• The payment made to the property owner may be entirely capitalized, or expensed as pre-paid rent. In addition, all of what were previously lease payments using the standard lease agreement and long-term liabilities, are now no longer an on-going expense. What was a cash-draining long-term liability is converted to a short-term expense.
  • Preferably, the wireless company increases its potential profit center by also keeping all sums that were formerly paid as “co-location revenue.” Not every property owner will accept such terms. But such terms should at least be sought as part of an initial lease offer.
  • Up-front cash payments according to the present invention are not limited to currency, but also include essentially any negotiable security with a reasonable degree of liquidity. Thus, according to one embodiment of the present invention, a property owner is offered a zero coupon bond with a higher face value than it actual cost the Company. At present seven-year bonds can be acquired at an approximate 70% discount. For example, a 7-10 year Zero Coupon Bond with a face value of $250,000 will cost approximately $175,000. In yet another alternative, there may be property owners who would be receptive to receiving stock, stock options or other negotiable securities as payment in full. Essentially any combination of the above forms of consideration will eliminate long-term payment liabilities and at the same time produce a substantial increase in revenue.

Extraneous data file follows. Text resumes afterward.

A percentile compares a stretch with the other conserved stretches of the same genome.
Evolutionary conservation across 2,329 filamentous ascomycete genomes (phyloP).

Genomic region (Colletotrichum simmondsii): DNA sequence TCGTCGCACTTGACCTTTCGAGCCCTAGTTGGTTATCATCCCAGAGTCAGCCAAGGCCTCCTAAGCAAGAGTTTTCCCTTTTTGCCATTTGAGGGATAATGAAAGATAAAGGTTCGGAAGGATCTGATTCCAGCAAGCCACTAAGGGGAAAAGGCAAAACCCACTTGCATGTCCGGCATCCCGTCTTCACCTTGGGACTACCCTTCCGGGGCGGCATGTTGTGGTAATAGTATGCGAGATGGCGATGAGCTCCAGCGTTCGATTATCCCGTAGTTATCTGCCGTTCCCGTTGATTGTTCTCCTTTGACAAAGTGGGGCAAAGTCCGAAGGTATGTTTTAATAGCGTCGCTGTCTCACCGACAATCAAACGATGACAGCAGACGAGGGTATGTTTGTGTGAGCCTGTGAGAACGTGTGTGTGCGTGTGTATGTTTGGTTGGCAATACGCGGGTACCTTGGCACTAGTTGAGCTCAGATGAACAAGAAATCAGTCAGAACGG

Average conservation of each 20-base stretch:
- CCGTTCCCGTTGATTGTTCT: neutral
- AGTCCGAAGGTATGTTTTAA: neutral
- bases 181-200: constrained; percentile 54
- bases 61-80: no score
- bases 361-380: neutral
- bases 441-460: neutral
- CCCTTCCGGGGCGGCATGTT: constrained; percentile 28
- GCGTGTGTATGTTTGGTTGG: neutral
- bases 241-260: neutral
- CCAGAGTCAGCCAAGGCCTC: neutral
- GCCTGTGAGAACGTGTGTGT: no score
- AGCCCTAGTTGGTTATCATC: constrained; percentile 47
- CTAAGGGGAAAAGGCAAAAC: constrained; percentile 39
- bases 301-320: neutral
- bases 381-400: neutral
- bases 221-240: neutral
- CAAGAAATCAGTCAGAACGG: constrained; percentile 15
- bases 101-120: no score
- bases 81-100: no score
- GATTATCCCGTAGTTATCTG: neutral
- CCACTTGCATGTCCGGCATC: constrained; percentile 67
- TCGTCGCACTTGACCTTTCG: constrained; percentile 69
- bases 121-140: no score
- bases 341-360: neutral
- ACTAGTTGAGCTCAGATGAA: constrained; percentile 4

• The financing for such arrangements over an entire network of multiple property owners can be structured to improve profitability for the wireless company. Negotiable securities also can be used to collateralize the financing to obtain the cash to pay the property owner. For example, a three-step transaction can be employed, wherein the company purchases a Zero Coupon Bond, offers it as collateral to a bank, receives the cash, and pays the property owner. After the loan is repaid to the bank, the company benefits from the bond discount. Or, the company can simply exchange the bond for the land use.
  • Once a site is decided on, it should be a priority to learn of the market value of the property, existing mortgages, liens and total encumbrances to determine if it would be a feasible starting point as an up-front payment offer, and work the numbers from there. At present this task is performed to identify encumbrances after a typical lease transaction has been negotiated, without consideration for what other potential profit may be available from the real estate alone and not connected to the communications aspect.